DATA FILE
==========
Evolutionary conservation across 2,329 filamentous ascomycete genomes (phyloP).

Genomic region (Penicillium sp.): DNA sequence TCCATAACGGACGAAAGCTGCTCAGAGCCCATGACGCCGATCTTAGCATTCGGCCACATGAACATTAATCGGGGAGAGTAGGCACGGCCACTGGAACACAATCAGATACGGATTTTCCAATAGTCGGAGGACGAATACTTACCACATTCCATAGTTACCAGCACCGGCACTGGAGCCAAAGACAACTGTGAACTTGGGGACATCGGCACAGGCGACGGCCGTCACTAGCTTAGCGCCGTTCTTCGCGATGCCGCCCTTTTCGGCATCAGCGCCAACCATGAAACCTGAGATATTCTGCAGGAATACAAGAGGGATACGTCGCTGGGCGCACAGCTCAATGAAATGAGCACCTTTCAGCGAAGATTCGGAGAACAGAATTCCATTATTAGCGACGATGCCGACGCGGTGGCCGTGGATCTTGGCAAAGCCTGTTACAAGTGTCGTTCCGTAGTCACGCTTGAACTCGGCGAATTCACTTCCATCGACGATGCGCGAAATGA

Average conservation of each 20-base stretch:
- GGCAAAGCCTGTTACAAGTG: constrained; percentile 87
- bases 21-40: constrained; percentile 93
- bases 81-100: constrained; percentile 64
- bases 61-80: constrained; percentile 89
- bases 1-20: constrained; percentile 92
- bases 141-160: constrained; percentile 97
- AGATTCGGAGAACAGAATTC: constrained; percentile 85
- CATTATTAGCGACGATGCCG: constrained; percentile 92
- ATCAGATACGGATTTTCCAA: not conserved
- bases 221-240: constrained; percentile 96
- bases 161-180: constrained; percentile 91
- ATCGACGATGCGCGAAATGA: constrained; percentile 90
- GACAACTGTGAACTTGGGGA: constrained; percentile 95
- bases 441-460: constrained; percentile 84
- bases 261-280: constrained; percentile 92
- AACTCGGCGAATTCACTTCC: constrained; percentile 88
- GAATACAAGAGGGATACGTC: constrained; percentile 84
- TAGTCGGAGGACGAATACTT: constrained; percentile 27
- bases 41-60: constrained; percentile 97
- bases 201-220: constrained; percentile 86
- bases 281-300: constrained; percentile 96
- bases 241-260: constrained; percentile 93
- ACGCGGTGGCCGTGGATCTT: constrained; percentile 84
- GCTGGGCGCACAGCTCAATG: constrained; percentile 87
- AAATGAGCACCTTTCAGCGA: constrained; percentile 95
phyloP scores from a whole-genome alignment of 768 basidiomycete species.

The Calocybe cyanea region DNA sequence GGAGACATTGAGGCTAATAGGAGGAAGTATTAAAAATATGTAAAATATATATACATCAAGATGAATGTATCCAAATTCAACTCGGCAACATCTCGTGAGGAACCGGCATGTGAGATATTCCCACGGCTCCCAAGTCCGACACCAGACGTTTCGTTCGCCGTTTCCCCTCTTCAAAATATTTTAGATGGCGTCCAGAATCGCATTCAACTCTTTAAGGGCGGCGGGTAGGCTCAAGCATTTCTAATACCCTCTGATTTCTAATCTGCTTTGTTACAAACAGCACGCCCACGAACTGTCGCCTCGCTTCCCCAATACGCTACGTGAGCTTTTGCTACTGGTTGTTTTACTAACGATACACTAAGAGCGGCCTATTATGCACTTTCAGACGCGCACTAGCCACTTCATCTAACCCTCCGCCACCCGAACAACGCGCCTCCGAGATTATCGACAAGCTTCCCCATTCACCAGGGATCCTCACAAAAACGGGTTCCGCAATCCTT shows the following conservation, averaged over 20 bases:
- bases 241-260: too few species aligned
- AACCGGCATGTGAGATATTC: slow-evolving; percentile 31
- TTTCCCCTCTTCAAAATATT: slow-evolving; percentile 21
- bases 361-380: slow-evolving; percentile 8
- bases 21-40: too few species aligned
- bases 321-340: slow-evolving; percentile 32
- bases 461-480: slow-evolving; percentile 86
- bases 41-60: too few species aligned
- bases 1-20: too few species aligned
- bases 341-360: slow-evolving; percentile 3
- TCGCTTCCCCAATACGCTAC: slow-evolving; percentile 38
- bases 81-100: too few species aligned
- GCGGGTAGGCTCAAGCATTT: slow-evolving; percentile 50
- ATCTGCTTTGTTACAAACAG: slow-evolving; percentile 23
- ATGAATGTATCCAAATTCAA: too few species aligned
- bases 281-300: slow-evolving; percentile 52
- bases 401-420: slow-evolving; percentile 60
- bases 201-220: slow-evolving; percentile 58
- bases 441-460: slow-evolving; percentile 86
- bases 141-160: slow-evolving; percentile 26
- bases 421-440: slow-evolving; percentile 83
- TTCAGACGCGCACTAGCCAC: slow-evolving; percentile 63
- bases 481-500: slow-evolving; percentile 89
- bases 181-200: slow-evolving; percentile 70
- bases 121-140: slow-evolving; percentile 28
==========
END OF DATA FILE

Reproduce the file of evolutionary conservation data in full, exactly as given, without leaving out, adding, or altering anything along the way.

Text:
Evolutionary conservation across 2,329 filamentous ascomycete genomes (phyloP).

Genomic region (Penicillium sp.): DNA sequence TCCATAACGGACGAAAGCTGCTCAGAGCCCATGACGCCGATCTTAGCATTCGGCCACATGAACATTAATCGGGGAGAGTAGGCACGGCCACTGGAACACAATCAGATACGGATTTTCCAATAGTCGGAGGACGAATACTTACCACATTCCATAGTTACCAGCACCGGCACTGGAGCCAAAGACAACTGTGAACTTGGGGACATCGGCACAGGCGACGGCCGTCACTAGCTTAGCGCCGTTCTTCGCGATGCCGCCCTTTTCGGCATCAGCGCCAACCATGAAACCTGAGATATTCTGCAGGAATACAAGAGGGATACGTCGCTGGGCGCACAGCTCAATGAAATGAGCACCTTTCAGCGAAGATTCGGAGAACAGAATTCCATTATTAGCGACGATGCCGACGCGGTGGCCGTGGATCTTGGCAAAGCCTGTTACAAGTGTCGTTCCGTAGTCACGCTTGAACTCGGCGAATTCACTTCCATCGACGATGCGCGAAATGA

Average conservation of each 20-base stretch:
- GGCAAAGCCTGTTACAAGTG: constrained; percentile 87
- bases 21-40: constrained; percentile 93
- bases 81-100: constrained; percentile 64
- bases 61-80: constrained; percentile 89
- bases 1-20: constrained; percentile 92
- bases 141-160: constrained; percentile 97
- AGATTCGGAGAACAGAATTC: constrained; percentile 85
- CATTATTAGCGACGATGCCG: constrained; percentile 92
- ATCAGATACGGATTTTCCAA: not conserved
- bases 221-240: constrained; percentile 96
- bases 161-180: constrained; percentile 91
- ATCGACGATGCGCGAAATGA: constrained; percentile 90
- GACAACTGTGAACTTGGGGA: constrained; percentile 95
- bases 441-460: constrained; percentile 84
- bases 261-280: constrained; percentile 92
- AACTCGGCGAATTCACTTCC: constrained; percentile 88
- GAATACAAGAGGGATACGTC: constrained; percentile 84
- TAGTCGGAGGACGAATACTT: constrained; percentile 27
- bases 41-60: constrained; percentile 97
- bases 201-220: constrained; percentile 86
- bases 281-300: constrained; percentile 96
- bases 241-260: constrained; percentile 93
- ACGCGGTGGCCGTGGATCTT: constrained; percentile 84
- GCTGGGCGCACAGCTCAATG: constrained; percentile 87
- AAATGAGCACCTTTCAGCGA: constrained; percentile 95
phyloP scores from a whole-genome alignment of 768 basidiomycete species.

The Calocybe cyanea region DNA sequence GGAGACATTGAGGCTAATAGGAGGAAGTATTAAAAATATGTAAAATATATATACATCAAGATGAATGTATCCAAATTCAACTCGGCAACATCTCGTGAGGAACCGGCATGTGAGATATTCCCACGGCTCCCAAGTCCGACACCAGACGTTTCGTTCGCCGTTTCCCCTCTTCAAAATATTTTAGATGGCGTCCAGAATCGCATTCAACTCTTTAAGGGCGGCGGGTAGGCTCAAGCATTTCTAATACCCTCTGATTTCTAATCTGCTTTGTTACAAACAGCACGCCCACGAACTGTCGCCTCGCTTCCCCAATACGCTACGTGAGCTTTTGCTACTGGTTGTTTTACTAACGATACACTAAGAGCGGCCTATTATGCACTTTCAGACGCGCACTAGCCACTTCATCTAACCCTCCGCCACCCGAACAACGCGCCTCCGAGATTATCGACAAGCTTCCCCATTCACCAGGGATCCTCACAAAAACGGGTTCCGCAATCCTT shows the following conservation, averaged over 20 bases:
- bases 241-260: too few species aligned
- AACCGGCATGTGAGATATTC: slow-evolving; percentile 31
- TTTCCCCTCTTCAAAATATT: slow-evolving; percentile 21
- bases 361-380: slow-evolving; percentile 8
- bases 21-40: too few species aligned
- bases 321-340: slow-evolving; percentile 32
- bases 461-480: slow-evolving; percentile 86
- bases 41-60: too few species aligned
- bases 1-20: too few species aligned
- bases 341-360: slow-evolving; percentile 3
- TCGCTTCCCCAATACGCTAC: slow-evolving; percentile 38
- bases 81-100: too few species aligned
- GCGGGTAGGCTCAAGCATTT: slow-evolving; percentile 50
- ATCTGCTTTGTTACAAACAG: slow-evolving; percentile 23
- ATGAATGTATCCAAATTCAA: too few species aligned
- bases 281-300: slow-evolving; percentile 52
- bases 401-420: slow-evolving; percentile 60
- bases 201-220: slow-evolving; percentile 58
- bases 441-460: slow-evolving; percentile 86
- bases 141-160: slow-evolving; percentile 26
- bases 421-440: slow-evolving; percentile 83
- TTCAGACGCGCACTAGCCAC: slow-evolving; percentile 63
- bases 481-500: slow-evolving; percentile 89
- bases 181-200: slow-evolving; percentile 70
- bases 121-140: slow-evolving; percentile 28